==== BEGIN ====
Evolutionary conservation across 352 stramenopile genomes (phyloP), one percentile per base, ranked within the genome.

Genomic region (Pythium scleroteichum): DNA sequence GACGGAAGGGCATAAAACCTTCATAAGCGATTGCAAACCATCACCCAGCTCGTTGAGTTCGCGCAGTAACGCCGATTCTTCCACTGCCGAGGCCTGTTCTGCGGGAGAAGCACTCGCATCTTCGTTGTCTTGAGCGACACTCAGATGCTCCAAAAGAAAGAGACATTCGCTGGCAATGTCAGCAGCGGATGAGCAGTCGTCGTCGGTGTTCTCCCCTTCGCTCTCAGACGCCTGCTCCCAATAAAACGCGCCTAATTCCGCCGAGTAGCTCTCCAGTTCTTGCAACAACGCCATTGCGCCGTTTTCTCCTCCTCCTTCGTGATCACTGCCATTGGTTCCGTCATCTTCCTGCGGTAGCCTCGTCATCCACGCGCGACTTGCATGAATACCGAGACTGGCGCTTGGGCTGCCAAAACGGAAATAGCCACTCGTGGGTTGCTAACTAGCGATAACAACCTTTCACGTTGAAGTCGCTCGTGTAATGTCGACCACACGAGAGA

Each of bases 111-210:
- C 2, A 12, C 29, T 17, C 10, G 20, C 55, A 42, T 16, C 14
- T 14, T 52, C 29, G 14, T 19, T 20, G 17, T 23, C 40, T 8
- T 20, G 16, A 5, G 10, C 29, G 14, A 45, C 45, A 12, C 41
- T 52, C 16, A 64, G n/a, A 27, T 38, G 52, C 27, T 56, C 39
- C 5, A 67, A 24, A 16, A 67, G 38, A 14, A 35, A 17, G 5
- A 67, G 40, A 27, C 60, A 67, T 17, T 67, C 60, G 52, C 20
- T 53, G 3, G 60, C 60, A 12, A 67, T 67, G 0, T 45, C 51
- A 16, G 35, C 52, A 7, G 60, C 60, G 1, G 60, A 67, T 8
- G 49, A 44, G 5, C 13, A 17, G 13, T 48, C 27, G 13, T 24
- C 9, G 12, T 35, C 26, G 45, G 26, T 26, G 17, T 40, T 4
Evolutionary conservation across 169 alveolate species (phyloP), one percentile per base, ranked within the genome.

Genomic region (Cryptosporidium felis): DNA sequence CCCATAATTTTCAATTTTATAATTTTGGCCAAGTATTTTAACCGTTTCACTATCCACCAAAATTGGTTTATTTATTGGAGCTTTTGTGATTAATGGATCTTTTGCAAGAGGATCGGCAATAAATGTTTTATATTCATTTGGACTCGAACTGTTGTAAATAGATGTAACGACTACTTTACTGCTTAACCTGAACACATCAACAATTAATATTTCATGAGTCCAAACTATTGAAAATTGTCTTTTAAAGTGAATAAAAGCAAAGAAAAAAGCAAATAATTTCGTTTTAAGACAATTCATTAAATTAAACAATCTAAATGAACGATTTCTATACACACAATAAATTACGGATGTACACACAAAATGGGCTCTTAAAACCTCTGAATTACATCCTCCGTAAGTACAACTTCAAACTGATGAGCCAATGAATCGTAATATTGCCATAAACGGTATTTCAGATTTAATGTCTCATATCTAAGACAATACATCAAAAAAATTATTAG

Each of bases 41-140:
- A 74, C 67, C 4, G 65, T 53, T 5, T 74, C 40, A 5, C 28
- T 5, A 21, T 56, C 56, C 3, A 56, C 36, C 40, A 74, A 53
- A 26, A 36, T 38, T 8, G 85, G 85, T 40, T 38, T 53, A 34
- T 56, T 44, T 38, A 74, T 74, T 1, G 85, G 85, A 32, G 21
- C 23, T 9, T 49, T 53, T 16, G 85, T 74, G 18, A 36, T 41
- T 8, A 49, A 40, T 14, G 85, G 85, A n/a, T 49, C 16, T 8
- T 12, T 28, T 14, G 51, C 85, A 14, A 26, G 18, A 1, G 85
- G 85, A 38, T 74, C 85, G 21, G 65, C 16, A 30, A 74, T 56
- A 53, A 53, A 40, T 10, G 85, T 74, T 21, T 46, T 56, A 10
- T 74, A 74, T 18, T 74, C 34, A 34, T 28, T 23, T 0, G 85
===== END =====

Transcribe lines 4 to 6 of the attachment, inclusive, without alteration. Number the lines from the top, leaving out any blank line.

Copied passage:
- C 2, A 12, C 29, T 17, C 10, G 20, C 55, A 42, T 16, C 14
- T 14, T 52, C 29, G 14, T 19, T 20, G 17, T 23, C 40, T 8
- T 20, G 16, A 5, G 10, C 29, G 14, A 45, C 45, A 12, C 41